Bordeaux Red: Margaux

Margaux is considered one of the jewels of Bordeaux, being the first of the cru classé villages you reach as you drive north from the city into the Haut-Médoc. During the Gallo-Roman period, vines began to appear in Margaux around the same time as they did in the areas surrounding the city of Bordeaux. Despite mentions of Margaux in texts in the early eighteenth century, it was not until the end of that century that the vineyard owners became conscious of the value of their terroirs. It was Château Margaux that really put the appellation on the map. In the middle of the eighteenth century, it was the proprietor of the château, Monsieur de Fumel, the military governor of Bordeaux, who planted it with fine, carefully selected vines that quickly made the estate’s name. It is hard to believe, but the appellation was not officially recognized and defined until almost a century after the 1855 classification. The vineyards are on a vast plateau about 2 miles long and a little more than a mile wide surrounded by gravel crests. The gravel soil is interspersed with pebbles and covers limestone and clayey-marl layers and is considered to be one of the best gravel areas of the Haut-Médoc. The plateau is protected both by the gravel crests and the forests to the west, impeding the harsh weather off the Atlantic. The excellent drainage both due to the type of soil and the slight inclines allows an opportunity for the vines to go deep to find the water it needs during the growing season. The appellation allows only red wine and encompasses five communes: Margaux, Cantenac, Soussans, Arsac, and Labarde.

The vineyard, about 23 acres in size, with sand, gravel, and larger stones for soil, is planted to 55% Cabernet Sauvignon, 35% Merlot, 10% Cabernet Franc/Petit Verdot. After hand harvesting, the grapes are sorted and de-stalked before traditional fermentation in stainless thermo-regulated tanks. After malolactic fermentation, the wine spends 18 months in oak barrels, one-third of which are new.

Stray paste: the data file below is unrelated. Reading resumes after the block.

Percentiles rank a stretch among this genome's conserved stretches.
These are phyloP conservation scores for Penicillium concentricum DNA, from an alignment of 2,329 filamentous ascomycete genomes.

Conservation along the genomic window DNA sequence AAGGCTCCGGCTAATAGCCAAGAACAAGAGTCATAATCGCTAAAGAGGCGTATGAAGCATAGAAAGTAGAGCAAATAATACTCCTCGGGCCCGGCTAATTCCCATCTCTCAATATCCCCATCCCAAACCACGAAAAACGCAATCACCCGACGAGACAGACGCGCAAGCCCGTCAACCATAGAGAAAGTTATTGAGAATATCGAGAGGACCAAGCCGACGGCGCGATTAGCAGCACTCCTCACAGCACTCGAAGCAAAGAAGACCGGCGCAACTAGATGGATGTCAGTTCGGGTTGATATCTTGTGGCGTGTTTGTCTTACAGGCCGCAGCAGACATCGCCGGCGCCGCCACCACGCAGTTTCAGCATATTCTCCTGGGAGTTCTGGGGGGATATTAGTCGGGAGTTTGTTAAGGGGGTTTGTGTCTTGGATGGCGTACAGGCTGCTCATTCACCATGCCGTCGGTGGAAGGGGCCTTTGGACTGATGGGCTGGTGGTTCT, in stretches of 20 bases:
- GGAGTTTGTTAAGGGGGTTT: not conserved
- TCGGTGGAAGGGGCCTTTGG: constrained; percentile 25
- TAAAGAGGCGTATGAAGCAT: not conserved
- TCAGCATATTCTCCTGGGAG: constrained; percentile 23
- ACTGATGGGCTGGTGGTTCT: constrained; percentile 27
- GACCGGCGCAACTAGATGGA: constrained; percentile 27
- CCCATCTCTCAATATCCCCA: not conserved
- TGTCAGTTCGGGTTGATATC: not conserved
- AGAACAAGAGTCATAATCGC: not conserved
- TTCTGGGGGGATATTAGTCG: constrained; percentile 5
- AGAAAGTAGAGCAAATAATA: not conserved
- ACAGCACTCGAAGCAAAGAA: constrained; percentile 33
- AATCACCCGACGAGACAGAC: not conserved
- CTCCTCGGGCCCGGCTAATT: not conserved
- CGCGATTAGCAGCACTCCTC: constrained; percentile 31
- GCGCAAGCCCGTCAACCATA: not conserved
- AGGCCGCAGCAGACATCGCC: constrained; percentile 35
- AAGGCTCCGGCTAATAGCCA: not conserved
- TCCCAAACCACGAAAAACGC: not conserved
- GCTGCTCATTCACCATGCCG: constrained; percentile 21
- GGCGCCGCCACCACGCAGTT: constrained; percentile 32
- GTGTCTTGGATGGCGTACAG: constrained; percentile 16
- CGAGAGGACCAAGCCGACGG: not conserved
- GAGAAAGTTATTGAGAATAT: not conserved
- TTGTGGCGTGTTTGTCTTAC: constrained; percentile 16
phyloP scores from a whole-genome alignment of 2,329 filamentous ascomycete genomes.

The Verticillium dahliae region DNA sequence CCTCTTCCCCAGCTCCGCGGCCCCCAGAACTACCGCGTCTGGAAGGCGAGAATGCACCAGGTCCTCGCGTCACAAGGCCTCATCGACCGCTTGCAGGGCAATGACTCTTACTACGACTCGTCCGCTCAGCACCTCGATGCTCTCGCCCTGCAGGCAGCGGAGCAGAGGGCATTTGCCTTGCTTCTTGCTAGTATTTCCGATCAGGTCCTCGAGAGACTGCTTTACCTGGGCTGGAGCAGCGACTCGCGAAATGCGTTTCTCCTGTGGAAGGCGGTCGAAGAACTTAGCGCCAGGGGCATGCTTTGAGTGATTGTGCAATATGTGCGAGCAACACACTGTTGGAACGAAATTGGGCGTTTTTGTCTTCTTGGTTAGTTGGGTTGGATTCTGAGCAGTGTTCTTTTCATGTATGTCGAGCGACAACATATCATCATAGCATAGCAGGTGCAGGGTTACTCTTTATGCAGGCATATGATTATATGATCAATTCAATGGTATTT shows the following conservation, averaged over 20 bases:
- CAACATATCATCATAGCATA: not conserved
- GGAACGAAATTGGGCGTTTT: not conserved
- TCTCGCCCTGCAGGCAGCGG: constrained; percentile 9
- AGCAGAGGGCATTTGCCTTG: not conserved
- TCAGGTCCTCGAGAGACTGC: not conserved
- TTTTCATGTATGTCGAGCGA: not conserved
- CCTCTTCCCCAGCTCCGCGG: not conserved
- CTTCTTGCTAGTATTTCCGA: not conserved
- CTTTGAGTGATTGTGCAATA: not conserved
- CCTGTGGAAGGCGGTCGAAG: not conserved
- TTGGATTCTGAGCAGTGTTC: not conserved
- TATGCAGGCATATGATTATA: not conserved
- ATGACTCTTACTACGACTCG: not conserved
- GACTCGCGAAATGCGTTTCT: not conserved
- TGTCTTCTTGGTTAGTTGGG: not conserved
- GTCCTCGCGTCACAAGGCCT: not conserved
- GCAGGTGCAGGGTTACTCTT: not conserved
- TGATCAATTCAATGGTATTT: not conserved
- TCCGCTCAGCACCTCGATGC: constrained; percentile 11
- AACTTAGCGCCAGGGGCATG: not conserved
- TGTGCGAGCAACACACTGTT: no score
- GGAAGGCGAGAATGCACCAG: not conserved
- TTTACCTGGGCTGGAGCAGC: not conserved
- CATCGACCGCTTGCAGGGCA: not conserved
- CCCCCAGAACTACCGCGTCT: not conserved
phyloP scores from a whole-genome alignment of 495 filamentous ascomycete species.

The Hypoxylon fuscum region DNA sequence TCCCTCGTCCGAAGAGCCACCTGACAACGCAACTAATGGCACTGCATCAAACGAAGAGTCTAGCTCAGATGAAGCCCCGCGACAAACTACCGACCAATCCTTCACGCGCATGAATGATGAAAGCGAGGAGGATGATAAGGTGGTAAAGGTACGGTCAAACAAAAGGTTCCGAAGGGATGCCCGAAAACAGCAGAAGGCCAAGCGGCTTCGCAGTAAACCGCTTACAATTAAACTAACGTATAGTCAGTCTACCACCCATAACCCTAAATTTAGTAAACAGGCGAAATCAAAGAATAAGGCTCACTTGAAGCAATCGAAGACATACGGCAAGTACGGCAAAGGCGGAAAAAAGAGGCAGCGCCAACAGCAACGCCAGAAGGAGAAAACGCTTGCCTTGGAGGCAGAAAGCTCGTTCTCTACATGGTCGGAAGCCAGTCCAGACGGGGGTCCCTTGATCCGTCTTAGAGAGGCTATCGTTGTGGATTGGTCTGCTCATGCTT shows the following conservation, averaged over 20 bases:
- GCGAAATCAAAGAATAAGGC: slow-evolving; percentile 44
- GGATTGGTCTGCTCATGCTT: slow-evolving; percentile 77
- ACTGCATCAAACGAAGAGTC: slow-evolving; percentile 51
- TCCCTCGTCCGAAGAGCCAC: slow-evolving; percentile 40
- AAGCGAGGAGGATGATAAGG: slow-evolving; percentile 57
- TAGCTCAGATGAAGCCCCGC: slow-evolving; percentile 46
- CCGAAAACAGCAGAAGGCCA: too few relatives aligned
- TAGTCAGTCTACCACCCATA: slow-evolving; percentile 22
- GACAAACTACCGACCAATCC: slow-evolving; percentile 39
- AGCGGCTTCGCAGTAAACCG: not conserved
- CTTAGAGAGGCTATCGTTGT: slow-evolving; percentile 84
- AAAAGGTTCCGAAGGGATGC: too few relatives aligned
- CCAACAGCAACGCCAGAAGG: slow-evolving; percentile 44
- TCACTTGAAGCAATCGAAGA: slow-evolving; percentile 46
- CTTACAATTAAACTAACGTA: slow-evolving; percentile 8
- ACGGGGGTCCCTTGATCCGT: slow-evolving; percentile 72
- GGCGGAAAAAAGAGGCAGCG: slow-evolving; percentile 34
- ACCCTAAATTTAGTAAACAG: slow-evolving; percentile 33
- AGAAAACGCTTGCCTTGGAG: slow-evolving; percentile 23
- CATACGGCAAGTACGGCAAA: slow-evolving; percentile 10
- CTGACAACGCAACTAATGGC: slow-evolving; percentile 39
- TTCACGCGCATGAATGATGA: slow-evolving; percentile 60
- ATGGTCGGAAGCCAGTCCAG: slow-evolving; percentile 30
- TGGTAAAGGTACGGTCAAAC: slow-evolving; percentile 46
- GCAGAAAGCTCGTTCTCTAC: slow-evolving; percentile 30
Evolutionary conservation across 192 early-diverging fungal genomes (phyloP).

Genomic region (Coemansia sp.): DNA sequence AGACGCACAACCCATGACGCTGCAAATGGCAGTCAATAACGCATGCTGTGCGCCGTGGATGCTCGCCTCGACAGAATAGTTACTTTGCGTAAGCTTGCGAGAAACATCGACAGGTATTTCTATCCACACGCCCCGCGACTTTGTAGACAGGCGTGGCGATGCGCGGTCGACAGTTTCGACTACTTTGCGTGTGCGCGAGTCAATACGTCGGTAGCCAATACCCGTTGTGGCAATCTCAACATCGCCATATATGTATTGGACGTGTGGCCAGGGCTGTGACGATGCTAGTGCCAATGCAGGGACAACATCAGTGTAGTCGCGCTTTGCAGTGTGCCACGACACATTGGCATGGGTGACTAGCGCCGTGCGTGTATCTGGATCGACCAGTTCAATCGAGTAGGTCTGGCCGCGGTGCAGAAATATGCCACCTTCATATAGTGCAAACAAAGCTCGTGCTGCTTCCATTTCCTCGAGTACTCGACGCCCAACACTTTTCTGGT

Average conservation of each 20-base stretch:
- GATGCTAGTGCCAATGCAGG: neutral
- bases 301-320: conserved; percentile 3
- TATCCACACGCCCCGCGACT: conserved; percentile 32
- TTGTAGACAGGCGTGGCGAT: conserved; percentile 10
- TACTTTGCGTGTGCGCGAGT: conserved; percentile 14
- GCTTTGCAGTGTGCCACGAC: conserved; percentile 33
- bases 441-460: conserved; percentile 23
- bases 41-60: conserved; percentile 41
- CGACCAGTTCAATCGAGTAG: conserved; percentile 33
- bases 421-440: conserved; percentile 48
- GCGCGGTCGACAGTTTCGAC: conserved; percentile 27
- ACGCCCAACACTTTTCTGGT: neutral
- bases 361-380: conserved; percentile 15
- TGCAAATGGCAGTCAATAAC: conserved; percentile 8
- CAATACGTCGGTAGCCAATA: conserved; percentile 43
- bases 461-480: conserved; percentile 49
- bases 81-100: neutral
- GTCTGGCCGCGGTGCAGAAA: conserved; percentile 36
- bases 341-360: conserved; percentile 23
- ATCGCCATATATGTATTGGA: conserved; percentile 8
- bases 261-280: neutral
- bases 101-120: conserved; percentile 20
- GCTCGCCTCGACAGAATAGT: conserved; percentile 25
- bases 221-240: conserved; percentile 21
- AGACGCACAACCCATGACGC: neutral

• Chateau Mongravey

    Were it not for the massive character of the cuvée tradition Château Mongravey, these wines would be considered a typical silky Margaux. The owner has now gone through the barrels and selected what he considered the best of them to create a small amount of reserve wine which he calls his Cuvée Prestige. Even more fruit and structure than the standard Château Mongravey, this wine will age even more. Despite its robust body, the good news is that it becomes silkier with age. A beautiful, deep ruby-violet color, it has a structured nose of dark red fruits, pain grillé, vanilla and oak. On the palate, the wine is full, almost round with smoothness behind its strong structure, leading to a long, firm finish that still shows some fruit. This is an elegant wine that will keep for 15-20 years.

    Point of Sale Wine Label Wine Bottle